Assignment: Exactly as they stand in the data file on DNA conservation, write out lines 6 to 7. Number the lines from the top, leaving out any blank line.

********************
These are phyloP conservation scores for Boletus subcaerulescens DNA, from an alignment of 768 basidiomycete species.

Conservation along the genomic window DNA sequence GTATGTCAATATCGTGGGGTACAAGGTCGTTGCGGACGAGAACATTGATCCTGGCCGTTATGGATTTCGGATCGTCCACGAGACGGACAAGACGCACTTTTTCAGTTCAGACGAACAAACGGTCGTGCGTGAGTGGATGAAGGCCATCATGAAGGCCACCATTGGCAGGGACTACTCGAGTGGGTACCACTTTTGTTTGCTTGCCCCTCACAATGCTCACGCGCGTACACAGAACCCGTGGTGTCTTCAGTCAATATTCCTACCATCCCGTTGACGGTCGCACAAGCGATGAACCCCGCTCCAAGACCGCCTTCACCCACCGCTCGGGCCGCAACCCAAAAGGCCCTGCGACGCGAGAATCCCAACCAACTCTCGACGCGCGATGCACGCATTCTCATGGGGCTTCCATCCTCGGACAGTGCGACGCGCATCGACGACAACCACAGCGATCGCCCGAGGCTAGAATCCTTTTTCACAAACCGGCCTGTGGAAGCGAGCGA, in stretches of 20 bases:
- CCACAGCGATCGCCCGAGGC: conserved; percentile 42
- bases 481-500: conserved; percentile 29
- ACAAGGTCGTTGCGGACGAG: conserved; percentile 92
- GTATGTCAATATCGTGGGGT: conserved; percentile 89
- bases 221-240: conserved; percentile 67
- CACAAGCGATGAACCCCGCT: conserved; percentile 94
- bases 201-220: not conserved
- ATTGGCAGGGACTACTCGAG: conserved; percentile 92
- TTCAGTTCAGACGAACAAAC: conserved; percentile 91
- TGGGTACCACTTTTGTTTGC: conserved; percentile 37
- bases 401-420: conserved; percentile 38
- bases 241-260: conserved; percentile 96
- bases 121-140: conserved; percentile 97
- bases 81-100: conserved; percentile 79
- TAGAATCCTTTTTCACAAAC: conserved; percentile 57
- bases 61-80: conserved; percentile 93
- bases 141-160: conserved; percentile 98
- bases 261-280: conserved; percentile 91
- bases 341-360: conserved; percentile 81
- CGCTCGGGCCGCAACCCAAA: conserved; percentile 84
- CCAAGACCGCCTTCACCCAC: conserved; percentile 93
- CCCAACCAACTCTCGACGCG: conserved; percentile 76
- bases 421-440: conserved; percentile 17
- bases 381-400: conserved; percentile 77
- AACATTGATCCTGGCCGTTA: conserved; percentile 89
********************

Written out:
- GTATGTCAATATCGTGGGGT: conserved; percentile 89
- bases 221-240: conserved; percentile 67